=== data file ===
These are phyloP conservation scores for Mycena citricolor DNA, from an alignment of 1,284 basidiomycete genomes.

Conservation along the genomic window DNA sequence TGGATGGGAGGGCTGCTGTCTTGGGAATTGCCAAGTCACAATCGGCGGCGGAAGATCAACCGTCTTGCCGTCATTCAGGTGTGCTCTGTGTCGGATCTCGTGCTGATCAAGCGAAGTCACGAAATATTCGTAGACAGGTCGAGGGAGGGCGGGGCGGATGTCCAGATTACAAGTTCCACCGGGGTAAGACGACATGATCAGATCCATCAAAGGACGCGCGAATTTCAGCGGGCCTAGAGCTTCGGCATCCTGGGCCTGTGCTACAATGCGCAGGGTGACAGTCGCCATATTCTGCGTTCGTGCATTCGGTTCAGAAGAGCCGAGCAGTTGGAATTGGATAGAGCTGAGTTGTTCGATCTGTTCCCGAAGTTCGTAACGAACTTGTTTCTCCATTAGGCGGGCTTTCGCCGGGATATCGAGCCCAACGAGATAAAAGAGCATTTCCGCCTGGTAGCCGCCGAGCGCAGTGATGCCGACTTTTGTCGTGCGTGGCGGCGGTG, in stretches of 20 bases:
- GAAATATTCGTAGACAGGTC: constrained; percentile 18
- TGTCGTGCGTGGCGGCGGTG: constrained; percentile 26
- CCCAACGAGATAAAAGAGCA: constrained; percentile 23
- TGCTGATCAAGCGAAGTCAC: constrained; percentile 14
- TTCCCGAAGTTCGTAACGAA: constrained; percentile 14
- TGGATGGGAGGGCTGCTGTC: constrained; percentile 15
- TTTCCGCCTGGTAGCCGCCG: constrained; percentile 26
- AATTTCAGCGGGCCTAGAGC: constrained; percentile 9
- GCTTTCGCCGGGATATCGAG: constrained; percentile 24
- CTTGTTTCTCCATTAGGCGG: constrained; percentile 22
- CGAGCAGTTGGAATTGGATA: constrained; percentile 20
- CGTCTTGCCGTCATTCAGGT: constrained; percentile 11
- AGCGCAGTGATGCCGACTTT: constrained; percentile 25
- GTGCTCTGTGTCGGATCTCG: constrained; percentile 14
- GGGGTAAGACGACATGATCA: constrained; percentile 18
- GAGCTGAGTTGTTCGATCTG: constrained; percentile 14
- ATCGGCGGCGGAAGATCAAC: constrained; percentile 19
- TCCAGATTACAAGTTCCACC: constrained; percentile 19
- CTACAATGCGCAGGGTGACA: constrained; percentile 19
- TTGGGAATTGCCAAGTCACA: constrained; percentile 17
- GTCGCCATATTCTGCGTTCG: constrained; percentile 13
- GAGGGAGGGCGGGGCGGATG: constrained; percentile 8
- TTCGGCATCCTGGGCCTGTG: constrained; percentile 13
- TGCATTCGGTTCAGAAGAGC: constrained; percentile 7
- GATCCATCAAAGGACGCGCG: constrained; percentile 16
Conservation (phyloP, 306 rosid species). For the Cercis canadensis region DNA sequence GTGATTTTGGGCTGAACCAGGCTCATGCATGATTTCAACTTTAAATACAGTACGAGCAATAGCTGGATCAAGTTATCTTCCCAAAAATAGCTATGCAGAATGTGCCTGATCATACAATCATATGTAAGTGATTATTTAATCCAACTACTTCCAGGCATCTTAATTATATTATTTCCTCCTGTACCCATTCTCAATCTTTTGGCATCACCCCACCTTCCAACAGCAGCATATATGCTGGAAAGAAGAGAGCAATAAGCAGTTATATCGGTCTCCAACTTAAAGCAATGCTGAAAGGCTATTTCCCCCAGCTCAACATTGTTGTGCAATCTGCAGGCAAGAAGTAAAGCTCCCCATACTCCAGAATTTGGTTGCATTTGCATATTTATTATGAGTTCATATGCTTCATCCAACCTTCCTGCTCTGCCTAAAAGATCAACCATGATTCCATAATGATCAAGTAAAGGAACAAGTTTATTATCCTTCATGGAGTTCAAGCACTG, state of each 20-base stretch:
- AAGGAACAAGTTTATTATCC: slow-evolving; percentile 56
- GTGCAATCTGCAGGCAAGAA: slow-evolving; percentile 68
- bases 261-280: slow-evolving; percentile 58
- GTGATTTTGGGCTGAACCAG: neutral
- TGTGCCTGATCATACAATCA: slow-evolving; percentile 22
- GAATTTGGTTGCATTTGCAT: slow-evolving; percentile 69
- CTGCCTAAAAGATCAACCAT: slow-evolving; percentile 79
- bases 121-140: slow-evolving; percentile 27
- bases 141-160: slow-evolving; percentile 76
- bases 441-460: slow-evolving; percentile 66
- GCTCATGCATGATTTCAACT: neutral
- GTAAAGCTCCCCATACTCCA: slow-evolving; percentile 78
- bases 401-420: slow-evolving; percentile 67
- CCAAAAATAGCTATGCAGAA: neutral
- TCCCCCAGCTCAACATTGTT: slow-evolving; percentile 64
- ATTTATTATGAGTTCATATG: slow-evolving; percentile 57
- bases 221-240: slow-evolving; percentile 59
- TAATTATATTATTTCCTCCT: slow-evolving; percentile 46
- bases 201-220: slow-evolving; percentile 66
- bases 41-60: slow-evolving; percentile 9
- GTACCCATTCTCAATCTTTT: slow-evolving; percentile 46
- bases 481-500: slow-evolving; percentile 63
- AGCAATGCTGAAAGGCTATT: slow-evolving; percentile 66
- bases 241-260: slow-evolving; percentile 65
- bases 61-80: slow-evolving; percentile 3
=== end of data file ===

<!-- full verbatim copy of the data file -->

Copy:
These are phyloP conservation scores for Mycena citricolor DNA, from an alignment of 1,284 basidiomycete genomes.

Conservation along the genomic window DNA sequence TGGATGGGAGGGCTGCTGTCTTGGGAATTGCCAAGTCACAATCGGCGGCGGAAGATCAACCGTCTTGCCGTCATTCAGGTGTGCTCTGTGTCGGATCTCGTGCTGATCAAGCGAAGTCACGAAATATTCGTAGACAGGTCGAGGGAGGGCGGGGCGGATGTCCAGATTACAAGTTCCACCGGGGTAAGACGACATGATCAGATCCATCAAAGGACGCGCGAATTTCAGCGGGCCTAGAGCTTCGGCATCCTGGGCCTGTGCTACAATGCGCAGGGTGACAGTCGCCATATTCTGCGTTCGTGCATTCGGTTCAGAAGAGCCGAGCAGTTGGAATTGGATAGAGCTGAGTTGTTCGATCTGTTCCCGAAGTTCGTAACGAACTTGTTTCTCCATTAGGCGGGCTTTCGCCGGGATATCGAGCCCAACGAGATAAAAGAGCATTTCCGCCTGGTAGCCGCCGAGCGCAGTGATGCCGACTTTTGTCGTGCGTGGCGGCGGTG, in stretches of 20 bases:
- GAAATATTCGTAGACAGGTC: constrained; percentile 18
- TGTCGTGCGTGGCGGCGGTG: constrained; percentile 26
- CCCAACGAGATAAAAGAGCA: constrained; percentile 23
- TGCTGATCAAGCGAAGTCAC: constrained; percentile 14
- TTCCCGAAGTTCGTAACGAA: constrained; percentile 14
- TGGATGGGAGGGCTGCTGTC: constrained; percentile 15
- TTTCCGCCTGGTAGCCGCCG: constrained; percentile 26
- AATTTCAGCGGGCCTAGAGC: constrained; percentile 9
- GCTTTCGCCGGGATATCGAG: constrained; percentile 24
- CTTGTTTCTCCATTAGGCGG: constrained; percentile 22
- CGAGCAGTTGGAATTGGATA: constrained; percentile 20
- CGTCTTGCCGTCATTCAGGT: constrained; percentile 11
- AGCGCAGTGATGCCGACTTT: constrained; percentile 25
- GTGCTCTGTGTCGGATCTCG: constrained; percentile 14
- GGGGTAAGACGACATGATCA: constrained; percentile 18
- GAGCTGAGTTGTTCGATCTG: constrained; percentile 14
- ATCGGCGGCGGAAGATCAAC: constrained; percentile 19
- TCCAGATTACAAGTTCCACC: constrained; percentile 19
- CTACAATGCGCAGGGTGACA: constrained; percentile 19
- TTGGGAATTGCCAAGTCACA: constrained; percentile 17
- GTCGCCATATTCTGCGTTCG: constrained; percentile 13
- GAGGGAGGGCGGGGCGGATG: constrained; percentile 8
- TTCGGCATCCTGGGCCTGTG: constrained; percentile 13
- TGCATTCGGTTCAGAAGAGC: constrained; percentile 7
- GATCCATCAAAGGACGCGCG: constrained; percentile 16
Conservation (phyloP, 306 rosid species). For the Cercis canadensis region DNA sequence GTGATTTTGGGCTGAACCAGGCTCATGCATGATTTCAACTTTAAATACAGTACGAGCAATAGCTGGATCAAGTTATCTTCCCAAAAATAGCTATGCAGAATGTGCCTGATCATACAATCATATGTAAGTGATTATTTAATCCAACTACTTCCAGGCATCTTAATTATATTATTTCCTCCTGTACCCATTCTCAATCTTTTGGCATCACCCCACCTTCCAACAGCAGCATATATGCTGGAAAGAAGAGAGCAATAAGCAGTTATATCGGTCTCCAACTTAAAGCAATGCTGAAAGGCTATTTCCCCCAGCTCAACATTGTTGTGCAATCTGCAGGCAAGAAGTAAAGCTCCCCATACTCCAGAATTTGGTTGCATTTGCATATTTATTATGAGTTCATATGCTTCATCCAACCTTCCTGCTCTGCCTAAAAGATCAACCATGATTCCATAATGATCAAGTAAAGGAACAAGTTTATTATCCTTCATGGAGTTCAAGCACTG, state of each 20-base stretch:
- AAGGAACAAGTTTATTATCC: slow-evolving; percentile 56
- GTGCAATCTGCAGGCAAGAA: slow-evolving; percentile 68
- bases 261-280: slow-evolving; percentile 58
- GTGATTTTGGGCTGAACCAG: neutral
- TGTGCCTGATCATACAATCA: slow-evolving; percentile 22
- GAATTTGGTTGCATTTGCAT: slow-evolving; percentile 69
- CTGCCTAAAAGATCAACCAT: slow-evolving; percentile 79
- bases 121-140: slow-evolving; percentile 27
- bases 141-160: slow-evolving; percentile 76
- bases 441-460: slow-evolving; percentile 66
- GCTCATGCATGATTTCAACT: neutral
- GTAAAGCTCCCCATACTCCA: slow-evolving; percentile 78
- bases 401-420: slow-evolving; percentile 67
- CCAAAAATAGCTATGCAGAA: neutral
- TCCCCCAGCTCAACATTGTT: slow-evolving; percentile 64
- ATTTATTATGAGTTCATATG: slow-evolving; percentile 57
- bases 221-240: slow-evolving; percentile 59
- TAATTATATTATTTCCTCCT: slow-evolving; percentile 46
- bases 201-220: slow-evolving; percentile 66
- bases 41-60: slow-evolving; percentile 9
- GTACCCATTCTCAATCTTTT: slow-evolving; percentile 46
- bases 481-500: slow-evolving; percentile 63
- AGCAATGCTGAAAGGCTATT: slow-evolving; percentile 66
- bases 241-260: slow-evolving; percentile 65
- bases 61-80: slow-evolving; percentile 3